For how much longer must all men be judged against Colin Firth?

A lot of questions arise from The King's Speech, the recent film in which - spoiler alert - a king can't speak very well, but then manages to, thanks to an Australian. Among these questions: for how many decades must the rest of us men be judged by the impossible standards of sexiness set by Colin Firth? Did Edward VIII really want to marry the seemingly irritating Wallis Simpson, or did he just want to get out of being king, since it's clearly no fun? And in the script, d . . . d . . . did the screenwriters have to write out every stammer l . . . l . . . like this, or was it covered by the stage directions?

But there's one question that arises from the tense final scene, in which our hero rises to the challenge of delivering a long and rousing speech to his subjects. Could they not have recorded him doing it and played it half an hour later, removing the possibility that the King's erratic voice would fail live on air and thus deal a blow to Britain's spirit on the brink of war?

Earlier in the film, we see that the technology existed to record His Majesty's efforts, because his Australian guru does just that. Even if editing in 1939 was less a matter of going into a Soho suite with a couple of Macs and more a case of someone taking a hacksaw to a piece of vinyl, surely it would have been possible to spare the King the ordeal? It wouldn't have been quite so dramatic a climax to the film - "right, Your Majesty, a couple of little slip-ups there, but we'll snip those out" - but it would have been a lot less stressful for all concerned, at a time when Hitler was causing quite enough stress for most people.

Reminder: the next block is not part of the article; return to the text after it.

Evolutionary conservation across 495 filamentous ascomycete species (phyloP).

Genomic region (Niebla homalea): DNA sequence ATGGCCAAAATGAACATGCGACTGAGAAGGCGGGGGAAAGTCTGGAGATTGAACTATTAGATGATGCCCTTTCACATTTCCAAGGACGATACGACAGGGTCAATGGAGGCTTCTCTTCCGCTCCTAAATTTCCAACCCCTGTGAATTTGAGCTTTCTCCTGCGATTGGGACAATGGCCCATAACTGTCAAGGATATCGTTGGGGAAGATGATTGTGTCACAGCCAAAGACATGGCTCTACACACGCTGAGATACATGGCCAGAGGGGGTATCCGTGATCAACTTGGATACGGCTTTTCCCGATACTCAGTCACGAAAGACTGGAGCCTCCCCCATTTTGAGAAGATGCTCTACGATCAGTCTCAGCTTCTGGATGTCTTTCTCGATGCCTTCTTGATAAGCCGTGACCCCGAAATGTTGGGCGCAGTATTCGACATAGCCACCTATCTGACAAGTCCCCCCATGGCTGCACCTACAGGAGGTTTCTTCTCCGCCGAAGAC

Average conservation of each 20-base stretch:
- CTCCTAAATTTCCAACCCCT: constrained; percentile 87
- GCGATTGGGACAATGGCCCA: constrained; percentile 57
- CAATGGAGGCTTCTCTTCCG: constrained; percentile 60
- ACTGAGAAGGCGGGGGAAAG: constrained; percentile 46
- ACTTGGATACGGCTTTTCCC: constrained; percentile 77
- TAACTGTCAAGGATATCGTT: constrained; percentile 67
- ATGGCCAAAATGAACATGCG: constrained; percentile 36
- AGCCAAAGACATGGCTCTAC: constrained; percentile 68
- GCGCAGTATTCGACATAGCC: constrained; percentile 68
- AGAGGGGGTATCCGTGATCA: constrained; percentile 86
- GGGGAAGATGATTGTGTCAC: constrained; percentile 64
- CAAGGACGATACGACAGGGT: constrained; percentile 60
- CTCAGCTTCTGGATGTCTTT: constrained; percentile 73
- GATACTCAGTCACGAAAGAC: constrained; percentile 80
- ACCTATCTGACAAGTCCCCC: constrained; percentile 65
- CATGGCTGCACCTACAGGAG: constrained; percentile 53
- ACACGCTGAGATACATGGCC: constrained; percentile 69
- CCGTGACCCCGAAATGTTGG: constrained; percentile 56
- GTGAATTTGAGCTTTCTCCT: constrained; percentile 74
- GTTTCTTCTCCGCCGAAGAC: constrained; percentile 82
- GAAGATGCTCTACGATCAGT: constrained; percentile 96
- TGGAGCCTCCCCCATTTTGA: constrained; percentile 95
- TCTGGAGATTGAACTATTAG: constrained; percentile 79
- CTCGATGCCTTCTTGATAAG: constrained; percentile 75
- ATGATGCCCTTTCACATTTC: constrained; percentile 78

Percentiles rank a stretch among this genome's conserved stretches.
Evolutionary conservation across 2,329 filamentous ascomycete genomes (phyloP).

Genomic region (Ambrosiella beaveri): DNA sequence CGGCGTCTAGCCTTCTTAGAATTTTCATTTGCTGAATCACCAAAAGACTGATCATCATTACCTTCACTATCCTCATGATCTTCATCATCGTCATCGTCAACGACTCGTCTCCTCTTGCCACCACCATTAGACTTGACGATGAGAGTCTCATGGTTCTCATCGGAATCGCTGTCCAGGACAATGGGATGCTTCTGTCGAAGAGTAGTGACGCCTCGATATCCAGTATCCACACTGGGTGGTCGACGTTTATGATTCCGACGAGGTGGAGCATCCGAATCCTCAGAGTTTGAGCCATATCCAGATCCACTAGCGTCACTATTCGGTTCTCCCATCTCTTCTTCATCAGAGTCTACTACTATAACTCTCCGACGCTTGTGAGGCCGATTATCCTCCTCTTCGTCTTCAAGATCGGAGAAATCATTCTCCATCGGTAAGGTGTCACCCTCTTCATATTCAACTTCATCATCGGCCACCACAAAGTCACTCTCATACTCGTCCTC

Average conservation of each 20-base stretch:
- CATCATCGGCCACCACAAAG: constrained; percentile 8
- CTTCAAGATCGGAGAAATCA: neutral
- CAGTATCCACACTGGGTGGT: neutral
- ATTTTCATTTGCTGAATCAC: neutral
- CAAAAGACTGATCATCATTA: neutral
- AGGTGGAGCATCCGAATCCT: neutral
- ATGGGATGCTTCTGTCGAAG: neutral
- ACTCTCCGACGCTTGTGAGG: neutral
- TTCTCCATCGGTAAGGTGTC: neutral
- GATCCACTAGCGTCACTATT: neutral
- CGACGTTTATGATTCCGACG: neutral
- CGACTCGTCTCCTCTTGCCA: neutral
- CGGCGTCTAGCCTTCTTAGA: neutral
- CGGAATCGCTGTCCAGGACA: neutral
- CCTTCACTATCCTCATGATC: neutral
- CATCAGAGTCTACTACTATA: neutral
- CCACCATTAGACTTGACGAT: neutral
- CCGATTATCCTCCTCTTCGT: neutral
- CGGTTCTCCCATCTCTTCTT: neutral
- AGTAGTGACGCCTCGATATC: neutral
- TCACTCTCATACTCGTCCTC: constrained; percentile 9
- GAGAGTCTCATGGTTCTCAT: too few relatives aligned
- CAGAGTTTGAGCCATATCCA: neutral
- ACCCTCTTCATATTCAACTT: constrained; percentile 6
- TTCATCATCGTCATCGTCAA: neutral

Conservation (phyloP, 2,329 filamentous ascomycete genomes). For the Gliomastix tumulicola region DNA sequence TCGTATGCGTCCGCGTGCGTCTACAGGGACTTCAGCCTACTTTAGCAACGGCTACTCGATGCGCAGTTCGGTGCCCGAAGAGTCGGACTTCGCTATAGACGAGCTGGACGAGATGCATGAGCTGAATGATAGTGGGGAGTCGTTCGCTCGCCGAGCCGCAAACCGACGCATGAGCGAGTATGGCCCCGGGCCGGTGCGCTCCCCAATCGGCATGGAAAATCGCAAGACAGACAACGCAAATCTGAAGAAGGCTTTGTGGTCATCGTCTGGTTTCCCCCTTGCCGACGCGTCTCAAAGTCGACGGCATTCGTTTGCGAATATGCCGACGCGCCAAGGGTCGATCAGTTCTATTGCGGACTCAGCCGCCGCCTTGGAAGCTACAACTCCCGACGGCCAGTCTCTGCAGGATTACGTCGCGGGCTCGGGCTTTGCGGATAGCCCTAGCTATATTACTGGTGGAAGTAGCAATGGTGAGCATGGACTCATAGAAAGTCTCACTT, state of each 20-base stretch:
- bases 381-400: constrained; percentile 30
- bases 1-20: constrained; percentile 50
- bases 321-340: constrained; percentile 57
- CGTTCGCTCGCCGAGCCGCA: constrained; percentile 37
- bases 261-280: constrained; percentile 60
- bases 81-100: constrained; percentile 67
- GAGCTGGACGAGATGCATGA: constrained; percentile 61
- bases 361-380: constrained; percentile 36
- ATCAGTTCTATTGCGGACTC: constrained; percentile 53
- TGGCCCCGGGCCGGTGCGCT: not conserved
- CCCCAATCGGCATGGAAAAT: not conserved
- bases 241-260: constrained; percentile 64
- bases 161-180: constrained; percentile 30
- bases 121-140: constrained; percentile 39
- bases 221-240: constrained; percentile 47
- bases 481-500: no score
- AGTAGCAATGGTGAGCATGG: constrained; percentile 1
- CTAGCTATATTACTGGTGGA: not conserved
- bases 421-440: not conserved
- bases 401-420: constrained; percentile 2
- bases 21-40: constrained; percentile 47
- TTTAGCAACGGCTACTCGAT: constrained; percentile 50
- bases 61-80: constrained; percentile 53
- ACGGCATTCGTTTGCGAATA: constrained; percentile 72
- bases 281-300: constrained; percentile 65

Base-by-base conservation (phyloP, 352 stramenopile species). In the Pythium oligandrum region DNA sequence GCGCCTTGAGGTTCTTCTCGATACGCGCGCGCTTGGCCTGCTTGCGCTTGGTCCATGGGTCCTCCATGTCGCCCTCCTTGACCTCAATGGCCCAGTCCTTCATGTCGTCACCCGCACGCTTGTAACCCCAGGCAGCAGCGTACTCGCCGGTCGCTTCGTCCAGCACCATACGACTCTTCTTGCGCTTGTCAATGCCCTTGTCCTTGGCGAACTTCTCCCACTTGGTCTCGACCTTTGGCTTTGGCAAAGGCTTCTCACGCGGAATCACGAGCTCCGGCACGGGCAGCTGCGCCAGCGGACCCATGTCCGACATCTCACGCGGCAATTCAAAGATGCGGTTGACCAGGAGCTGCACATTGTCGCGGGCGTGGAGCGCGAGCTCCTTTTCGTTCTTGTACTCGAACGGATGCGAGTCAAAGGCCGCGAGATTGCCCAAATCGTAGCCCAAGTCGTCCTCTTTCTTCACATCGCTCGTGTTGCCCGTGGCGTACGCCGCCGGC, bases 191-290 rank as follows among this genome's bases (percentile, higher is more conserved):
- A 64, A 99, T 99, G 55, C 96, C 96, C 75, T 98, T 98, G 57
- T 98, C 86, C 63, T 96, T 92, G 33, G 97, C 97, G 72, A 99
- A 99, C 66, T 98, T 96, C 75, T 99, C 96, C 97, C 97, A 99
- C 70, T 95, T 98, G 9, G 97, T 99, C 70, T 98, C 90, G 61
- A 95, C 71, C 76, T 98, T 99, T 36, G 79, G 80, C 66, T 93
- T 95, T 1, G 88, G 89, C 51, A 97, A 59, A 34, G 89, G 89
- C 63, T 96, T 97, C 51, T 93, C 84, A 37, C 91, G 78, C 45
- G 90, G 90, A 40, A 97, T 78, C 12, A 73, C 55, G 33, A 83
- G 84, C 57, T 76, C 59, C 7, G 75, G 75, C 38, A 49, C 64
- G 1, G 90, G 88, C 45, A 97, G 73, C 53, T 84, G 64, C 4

The answer to this riddle, it seems, has less to do with technological shortcomings and more to do with a faith in the idea of live broadcasting. The BBC in its infancy broadcast everything live, not purely because of logistics, but because that was the only way it could enjoy the trust of its listeners. If its material could be recorded, edited and fiddled with, how were we meant to rely on BBC radio for all the things for which we have usually relied on it: news, national morale and very slow-moving farming dramas?

A fascinating book by Denis Norden called Coming to You Live! recounts some of the problems the BBC faced in the 1940s and 1950s as a result of this dedication to live broadcasting. There's one anecdote about a drama that involved what was then the longest tracking shot in history, the camera making its way down an endless line of violinists; but they could only afford four violinists, so the actors had to keep running down the line and appearing again and again. There's another one about a play that was all ready to go when someone realised the BBC hadn't paid for the rights and wouldn't be allowed to broadcast it. When they turned up that morning, the actors were told they'd have to learn a new play from scratch.

All this makes you wonder whether live broadcasting is worth the misery - and yet idiots will keep trying it. And by idiots, I mean myself. On 28 February, I'm doing a special edition of my Radio 4 show absolutely live. This might sound like a plug, but it's not: I'm not even going to tell you what time it's on. The amount that can go wrong is terrifying.

The prospect of saying something obscene by accident - like James Naughtie giving an extra "C" to Jeremy Hunt - looms large, as does the even worse idea of being swept away by that I-might-jump-off-the-top-of-this-building impulse and sabotaging the whole show by shouting nothing but the word "duck" over and over again, just because I can. Then there's the worry that I might completely blank and leave minute after minute of silence on the air. Producers would have to hope listeners would mistake it for a particularly stodgy episode of The Archers.